Wednesday, February 24, 2010


by Marcia Cook

Ted and Nancy sat at the kitchen table over a dinner of home made macaroni and cheese and stewed tomatoes. Nancy remembered that this was the first meal she had made as a new bride, forty years ago. How many times had she made it, since then? And why was she making the same old menu year after year? She spent a lot of time thinking about things like this, reflecting on her past, and trying to make room for the future.

Ted operated from a more pragmatic point of view . . . if it ain’t broke, don’t fix it. He woke up each morning with a smile on his face and a spring in his step, eager to see what the new day held for him. He was officially retired, but took part time jobs as they suited his fancy. He volunteered reading for the blind, and worked for any golf tournament that promised to bring him up close and personal to some of his idols. His photograph shaking hands with Tiger Woods was his pride and joy. Ted took life day-by-day, with no regrets about the past, and not much planning for the future. Sometimes Nancy envied him that – his ability to just focus on the matters at hand.

Nancy was a worrier. She worried about her health, whether the old dog would die soon. She worried about her grandchildren and her pregnant daughters. She worried about her son and the stress he endured in a job he hated. She worried about Global warming, the sluggish economy and the bull headed, misguided President. She felt powerless to do anything about these things. Her grandchildren were not her children, and her children were no longer hers, either. They all had their own lives, and made their own decisions, seldom asking her for advice. Global warming and the fate of the country – heck, the world – well, she couldn’t even bare to think of that for very long.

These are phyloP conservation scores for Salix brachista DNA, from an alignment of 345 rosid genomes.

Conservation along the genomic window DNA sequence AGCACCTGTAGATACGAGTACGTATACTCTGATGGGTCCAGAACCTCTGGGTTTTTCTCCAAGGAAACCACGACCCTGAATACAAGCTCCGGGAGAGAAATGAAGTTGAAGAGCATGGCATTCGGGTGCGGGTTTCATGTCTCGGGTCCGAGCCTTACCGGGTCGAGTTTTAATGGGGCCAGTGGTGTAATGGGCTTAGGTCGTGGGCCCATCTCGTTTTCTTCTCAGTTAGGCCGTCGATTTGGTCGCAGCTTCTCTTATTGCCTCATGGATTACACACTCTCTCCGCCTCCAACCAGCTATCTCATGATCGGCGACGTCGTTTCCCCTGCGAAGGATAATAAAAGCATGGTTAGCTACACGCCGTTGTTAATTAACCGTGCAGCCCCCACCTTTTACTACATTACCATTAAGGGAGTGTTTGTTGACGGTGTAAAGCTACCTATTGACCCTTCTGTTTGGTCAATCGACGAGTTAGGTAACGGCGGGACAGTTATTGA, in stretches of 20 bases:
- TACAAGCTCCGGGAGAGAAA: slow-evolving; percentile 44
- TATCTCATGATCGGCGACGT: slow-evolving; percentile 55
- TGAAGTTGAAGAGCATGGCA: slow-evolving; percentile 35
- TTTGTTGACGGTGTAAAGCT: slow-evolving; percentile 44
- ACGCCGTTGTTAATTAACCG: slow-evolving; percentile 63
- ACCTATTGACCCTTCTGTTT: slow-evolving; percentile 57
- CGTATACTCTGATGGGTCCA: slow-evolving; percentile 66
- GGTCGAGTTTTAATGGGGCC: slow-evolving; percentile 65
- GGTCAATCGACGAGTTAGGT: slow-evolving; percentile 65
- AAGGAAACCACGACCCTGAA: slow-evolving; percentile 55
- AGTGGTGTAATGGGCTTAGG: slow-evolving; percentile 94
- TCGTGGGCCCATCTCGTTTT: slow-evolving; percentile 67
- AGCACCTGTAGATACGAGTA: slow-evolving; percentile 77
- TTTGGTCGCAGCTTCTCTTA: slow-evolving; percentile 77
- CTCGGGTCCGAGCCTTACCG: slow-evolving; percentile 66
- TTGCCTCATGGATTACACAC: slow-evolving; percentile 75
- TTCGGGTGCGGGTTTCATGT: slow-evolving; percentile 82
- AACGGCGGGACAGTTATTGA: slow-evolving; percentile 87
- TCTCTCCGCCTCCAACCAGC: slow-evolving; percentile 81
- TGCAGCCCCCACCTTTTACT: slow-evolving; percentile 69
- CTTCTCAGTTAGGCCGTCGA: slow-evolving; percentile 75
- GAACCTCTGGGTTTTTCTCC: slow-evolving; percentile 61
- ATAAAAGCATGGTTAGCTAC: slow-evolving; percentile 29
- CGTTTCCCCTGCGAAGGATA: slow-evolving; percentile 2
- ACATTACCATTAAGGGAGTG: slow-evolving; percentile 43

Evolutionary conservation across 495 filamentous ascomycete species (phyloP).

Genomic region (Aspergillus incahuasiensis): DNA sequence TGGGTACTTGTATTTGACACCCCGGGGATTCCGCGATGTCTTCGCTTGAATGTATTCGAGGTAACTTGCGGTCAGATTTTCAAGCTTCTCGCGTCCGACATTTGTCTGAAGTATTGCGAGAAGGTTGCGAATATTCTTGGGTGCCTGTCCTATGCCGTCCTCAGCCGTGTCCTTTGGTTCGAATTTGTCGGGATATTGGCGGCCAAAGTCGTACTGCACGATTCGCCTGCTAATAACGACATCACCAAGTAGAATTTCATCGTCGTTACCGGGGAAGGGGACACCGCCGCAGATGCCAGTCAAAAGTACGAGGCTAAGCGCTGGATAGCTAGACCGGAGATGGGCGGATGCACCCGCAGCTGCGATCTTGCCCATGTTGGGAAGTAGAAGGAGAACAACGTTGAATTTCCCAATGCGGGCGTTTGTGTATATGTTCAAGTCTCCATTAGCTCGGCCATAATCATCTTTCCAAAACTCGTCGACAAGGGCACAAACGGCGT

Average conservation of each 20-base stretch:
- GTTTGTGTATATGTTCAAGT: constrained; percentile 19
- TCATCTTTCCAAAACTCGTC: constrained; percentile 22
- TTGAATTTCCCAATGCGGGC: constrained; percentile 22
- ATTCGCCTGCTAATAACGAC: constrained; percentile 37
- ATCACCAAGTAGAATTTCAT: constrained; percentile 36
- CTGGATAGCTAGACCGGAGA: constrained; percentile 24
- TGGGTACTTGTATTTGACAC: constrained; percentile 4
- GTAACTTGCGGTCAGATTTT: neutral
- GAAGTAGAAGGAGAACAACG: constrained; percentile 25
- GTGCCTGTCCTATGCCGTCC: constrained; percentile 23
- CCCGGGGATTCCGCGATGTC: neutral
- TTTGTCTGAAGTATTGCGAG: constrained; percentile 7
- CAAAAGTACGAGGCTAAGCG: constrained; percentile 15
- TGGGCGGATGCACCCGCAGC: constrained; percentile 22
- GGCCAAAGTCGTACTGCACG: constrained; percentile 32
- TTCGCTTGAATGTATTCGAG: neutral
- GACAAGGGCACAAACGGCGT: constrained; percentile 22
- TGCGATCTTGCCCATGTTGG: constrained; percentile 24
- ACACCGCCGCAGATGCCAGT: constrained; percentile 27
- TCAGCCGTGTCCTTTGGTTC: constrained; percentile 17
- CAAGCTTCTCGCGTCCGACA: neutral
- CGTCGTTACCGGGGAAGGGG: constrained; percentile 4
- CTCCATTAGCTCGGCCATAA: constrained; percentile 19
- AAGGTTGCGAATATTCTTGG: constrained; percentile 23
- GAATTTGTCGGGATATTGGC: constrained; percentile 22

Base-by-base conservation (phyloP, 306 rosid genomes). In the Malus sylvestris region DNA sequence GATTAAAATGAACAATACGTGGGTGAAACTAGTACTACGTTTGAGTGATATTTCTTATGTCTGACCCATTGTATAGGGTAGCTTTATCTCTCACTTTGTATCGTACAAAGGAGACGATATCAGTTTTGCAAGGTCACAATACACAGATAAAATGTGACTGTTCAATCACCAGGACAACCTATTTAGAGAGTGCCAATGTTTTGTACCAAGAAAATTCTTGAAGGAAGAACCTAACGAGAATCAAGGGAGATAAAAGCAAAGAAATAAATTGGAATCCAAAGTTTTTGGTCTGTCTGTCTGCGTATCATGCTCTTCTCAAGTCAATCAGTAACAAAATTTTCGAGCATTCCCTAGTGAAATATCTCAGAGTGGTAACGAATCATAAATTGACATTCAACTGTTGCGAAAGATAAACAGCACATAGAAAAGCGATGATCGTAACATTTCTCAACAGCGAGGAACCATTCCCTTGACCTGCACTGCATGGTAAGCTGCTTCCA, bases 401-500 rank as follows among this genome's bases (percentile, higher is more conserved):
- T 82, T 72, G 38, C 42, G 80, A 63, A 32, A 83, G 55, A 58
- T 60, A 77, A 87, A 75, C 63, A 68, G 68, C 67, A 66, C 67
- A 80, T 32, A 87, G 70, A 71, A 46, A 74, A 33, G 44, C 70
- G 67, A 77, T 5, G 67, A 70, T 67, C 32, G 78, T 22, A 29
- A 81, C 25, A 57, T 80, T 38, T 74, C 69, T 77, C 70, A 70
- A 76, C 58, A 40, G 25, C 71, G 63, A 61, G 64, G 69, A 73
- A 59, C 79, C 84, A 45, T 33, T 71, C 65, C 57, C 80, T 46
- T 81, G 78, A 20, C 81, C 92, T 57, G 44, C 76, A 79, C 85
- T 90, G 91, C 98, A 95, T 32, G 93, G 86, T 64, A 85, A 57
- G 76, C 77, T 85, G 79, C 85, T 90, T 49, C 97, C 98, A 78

What she could do was bring order to her mind, by bringing order to the house she called home . . . her small corner of the world. Ted saw the house as a place to hang his hat, to come to for comfort, good meals, and a chair by the fire. He knew where most of his stuff was – usually the last place he used it. The other stuff he hardly noticed - his piles of papers, old clothes and hats, buckets and bags of old golf balls. Onward and upward, he said.

The problem is Nancy couldn’t move onward and upward without getting rid of forty years of debris, and organizing what was left. All this debris was pregnant with memories, mostly of her children, and her deceased relatives. She was afraid that by clearing out the basement of match box cars, and the Easy Bake oven, her mother’s cook book collection and favorite lamp, that she would be ridding herself of the memories – those nuggets of gold, so dear to her. Making those decisions wasn’t easy and she could only dare to do it, bit by bit. Her son advised her to take pictures of those things, so she could then part with the actual objects. “They’re just things, Mom,” he reminded her.

Presently, she was preoccupied with the hundreds of books she and Ted had collected. She sold some at the used bookstore. She took others to the library for their spring book sale. She donated a box of paperbacks to the local prison farm. She was even able to get Ted to pack up and give away a box of his sports books. But whenever she brought up the subject of his hat collection, there was tension in the air, and she could feel her heart beating a little faster.